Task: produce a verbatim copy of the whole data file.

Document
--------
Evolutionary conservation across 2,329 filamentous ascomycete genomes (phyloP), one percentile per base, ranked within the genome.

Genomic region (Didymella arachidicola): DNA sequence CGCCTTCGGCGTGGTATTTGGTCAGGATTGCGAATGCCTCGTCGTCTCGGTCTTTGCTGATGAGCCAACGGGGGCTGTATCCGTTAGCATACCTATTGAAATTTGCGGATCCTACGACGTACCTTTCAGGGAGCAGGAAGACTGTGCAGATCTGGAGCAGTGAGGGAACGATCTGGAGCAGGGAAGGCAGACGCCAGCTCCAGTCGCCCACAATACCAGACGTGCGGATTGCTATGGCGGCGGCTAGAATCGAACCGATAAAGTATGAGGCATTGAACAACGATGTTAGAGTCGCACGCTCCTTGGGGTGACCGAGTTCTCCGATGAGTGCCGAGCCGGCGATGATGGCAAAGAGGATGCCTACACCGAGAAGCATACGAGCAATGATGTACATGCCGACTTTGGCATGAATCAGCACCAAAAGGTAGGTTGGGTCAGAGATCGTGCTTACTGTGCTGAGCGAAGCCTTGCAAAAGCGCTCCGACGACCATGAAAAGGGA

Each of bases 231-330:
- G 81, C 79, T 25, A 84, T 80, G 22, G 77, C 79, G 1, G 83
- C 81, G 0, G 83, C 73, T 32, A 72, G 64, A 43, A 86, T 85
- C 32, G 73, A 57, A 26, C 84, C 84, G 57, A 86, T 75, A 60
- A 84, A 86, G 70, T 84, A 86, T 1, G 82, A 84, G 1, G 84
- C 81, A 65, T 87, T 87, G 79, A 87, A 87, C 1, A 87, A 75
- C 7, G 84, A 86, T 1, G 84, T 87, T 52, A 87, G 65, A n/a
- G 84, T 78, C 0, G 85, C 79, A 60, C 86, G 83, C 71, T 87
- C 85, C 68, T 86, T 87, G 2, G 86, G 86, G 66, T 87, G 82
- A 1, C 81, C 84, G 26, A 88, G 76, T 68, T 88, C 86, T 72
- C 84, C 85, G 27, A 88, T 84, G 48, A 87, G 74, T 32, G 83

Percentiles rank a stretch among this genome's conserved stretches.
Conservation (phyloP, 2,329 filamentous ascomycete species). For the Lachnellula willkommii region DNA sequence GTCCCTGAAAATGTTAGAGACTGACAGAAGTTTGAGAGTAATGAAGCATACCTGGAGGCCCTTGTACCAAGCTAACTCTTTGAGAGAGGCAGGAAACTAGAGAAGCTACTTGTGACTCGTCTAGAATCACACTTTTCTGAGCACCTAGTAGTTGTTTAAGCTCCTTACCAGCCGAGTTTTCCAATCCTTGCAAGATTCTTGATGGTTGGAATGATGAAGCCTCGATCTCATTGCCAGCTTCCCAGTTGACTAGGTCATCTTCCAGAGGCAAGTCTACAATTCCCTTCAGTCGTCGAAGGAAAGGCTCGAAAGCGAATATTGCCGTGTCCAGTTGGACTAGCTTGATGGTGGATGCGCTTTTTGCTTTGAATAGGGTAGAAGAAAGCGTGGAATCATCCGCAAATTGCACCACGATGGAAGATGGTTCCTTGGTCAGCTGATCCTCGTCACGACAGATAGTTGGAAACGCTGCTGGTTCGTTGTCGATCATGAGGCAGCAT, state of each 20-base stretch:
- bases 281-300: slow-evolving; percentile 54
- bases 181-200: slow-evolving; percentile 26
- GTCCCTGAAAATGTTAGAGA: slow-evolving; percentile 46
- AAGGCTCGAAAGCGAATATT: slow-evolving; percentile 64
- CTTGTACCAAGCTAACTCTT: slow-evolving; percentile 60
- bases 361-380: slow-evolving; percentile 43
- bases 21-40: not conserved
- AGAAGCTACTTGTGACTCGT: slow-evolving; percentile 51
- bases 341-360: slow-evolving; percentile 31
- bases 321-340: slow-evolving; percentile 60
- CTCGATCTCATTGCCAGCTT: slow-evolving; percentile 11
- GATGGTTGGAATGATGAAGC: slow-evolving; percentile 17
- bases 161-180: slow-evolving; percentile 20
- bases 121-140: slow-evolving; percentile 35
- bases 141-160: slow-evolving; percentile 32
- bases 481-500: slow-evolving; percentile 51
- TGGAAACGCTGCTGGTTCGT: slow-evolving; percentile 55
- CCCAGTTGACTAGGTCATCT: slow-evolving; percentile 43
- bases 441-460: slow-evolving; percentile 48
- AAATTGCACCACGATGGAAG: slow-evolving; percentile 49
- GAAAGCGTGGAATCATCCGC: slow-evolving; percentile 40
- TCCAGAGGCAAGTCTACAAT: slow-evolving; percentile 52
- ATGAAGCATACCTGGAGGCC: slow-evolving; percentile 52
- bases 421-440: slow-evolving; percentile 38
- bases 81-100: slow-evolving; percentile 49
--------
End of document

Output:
Evolutionary conservation across 2,329 filamentous ascomycete genomes (phyloP), one percentile per base, ranked within the genome.

Genomic region (Didymella arachidicola): DNA sequence CGCCTTCGGCGTGGTATTTGGTCAGGATTGCGAATGCCTCGTCGTCTCGGTCTTTGCTGATGAGCCAACGGGGGCTGTATCCGTTAGCATACCTATTGAAATTTGCGGATCCTACGACGTACCTTTCAGGGAGCAGGAAGACTGTGCAGATCTGGAGCAGTGAGGGAACGATCTGGAGCAGGGAAGGCAGACGCCAGCTCCAGTCGCCCACAATACCAGACGTGCGGATTGCTATGGCGGCGGCTAGAATCGAACCGATAAAGTATGAGGCATTGAACAACGATGTTAGAGTCGCACGCTCCTTGGGGTGACCGAGTTCTCCGATGAGTGCCGAGCCGGCGATGATGGCAAAGAGGATGCCTACACCGAGAAGCATACGAGCAATGATGTACATGCCGACTTTGGCATGAATCAGCACCAAAAGGTAGGTTGGGTCAGAGATCGTGCTTACTGTGCTGAGCGAAGCCTTGCAAAAGCGCTCCGACGACCATGAAAAGGGA

Each of bases 231-330:
- G 81, C 79, T 25, A 84, T 80, G 22, G 77, C 79, G 1, G 83
- C 81, G 0, G 83, C 73, T 32, A 72, G 64, A 43, A 86, T 85
- C 32, G 73, A 57, A 26, C 84, C 84, G 57, A 86, T 75, A 60
- A 84, A 86, G 70, T 84, A 86, T 1, G 82, A 84, G 1, G 84
- C 81, A 65, T 87, T 87, G 79, A 87, A 87, C 1, A 87, A 75
- C 7, G 84, A 86, T 1, G 84, T 87, T 52, A 87, G 65, A n/a
- G 84, T 78, C 0, G 85, C 79, A 60, C 86, G 83, C 71, T 87
- C 85, C 68, T 86, T 87, G 2, G 86, G 86, G 66, T 87, G 82
- A 1, C 81, C 84, G 26, A 88, G 76, T 68, T 88, C 86, T 72
- C 84, C 85, G 27, A 88, T 84, G 48, A 87, G 74, T 32, G 83

Percentiles rank a stretch among this genome's conserved stretches.
Conservation (phyloP, 2,329 filamentous ascomycete species). For the Lachnellula willkommii region DNA sequence GTCCCTGAAAATGTTAGAGACTGACAGAAGTTTGAGAGTAATGAAGCATACCTGGAGGCCCTTGTACCAAGCTAACTCTTTGAGAGAGGCAGGAAACTAGAGAAGCTACTTGTGACTCGTCTAGAATCACACTTTTCTGAGCACCTAGTAGTTGTTTAAGCTCCTTACCAGCCGAGTTTTCCAATCCTTGCAAGATTCTTGATGGTTGGAATGATGAAGCCTCGATCTCATTGCCAGCTTCCCAGTTGACTAGGTCATCTTCCAGAGGCAAGTCTACAATTCCCTTCAGTCGTCGAAGGAAAGGCTCGAAAGCGAATATTGCCGTGTCCAGTTGGACTAGCTTGATGGTGGATGCGCTTTTTGCTTTGAATAGGGTAGAAGAAAGCGTGGAATCATCCGCAAATTGCACCACGATGGAAGATGGTTCCTTGGTCAGCTGATCCTCGTCACGACAGATAGTTGGAAACGCTGCTGGTTCGTTGTCGATCATGAGGCAGCAT, state of each 20-base stretch:
- bases 281-300: slow-evolving; percentile 54
- bases 181-200: slow-evolving; percentile 26
- GTCCCTGAAAATGTTAGAGA: slow-evolving; percentile 46
- AAGGCTCGAAAGCGAATATT: slow-evolving; percentile 64
- CTTGTACCAAGCTAACTCTT: slow-evolving; percentile 60
- bases 361-380: slow-evolving; percentile 43
- bases 21-40: not conserved
- AGAAGCTACTTGTGACTCGT: slow-evolving; percentile 51
- bases 341-360: slow-evolving; percentile 31
- bases 321-340: slow-evolving; percentile 60
- CTCGATCTCATTGCCAGCTT: slow-evolving; percentile 11
- GATGGTTGGAATGATGAAGC: slow-evolving; percentile 17
- bases 161-180: slow-evolving; percentile 20
- bases 121-140: slow-evolving; percentile 35
- bases 141-160: slow-evolving; percentile 32
- bases 481-500: slow-evolving; percentile 51
- TGGAAACGCTGCTGGTTCGT: slow-evolving; percentile 55
- CCCAGTTGACTAGGTCATCT: slow-evolving; percentile 43
- bases 441-460: slow-evolving; percentile 48
- AAATTGCACCACGATGGAAG: slow-evolving; percentile 49
- GAAAGCGTGGAATCATCCGC: slow-evolving; percentile 40
- TCCAGAGGCAAGTCTACAAT: slow-evolving; percentile 52
- ATGAAGCATACCTGGAGGCC: slow-evolving; percentile 52
- bases 421-440: slow-evolving; percentile 38
- bases 81-100: slow-evolving; percentile 49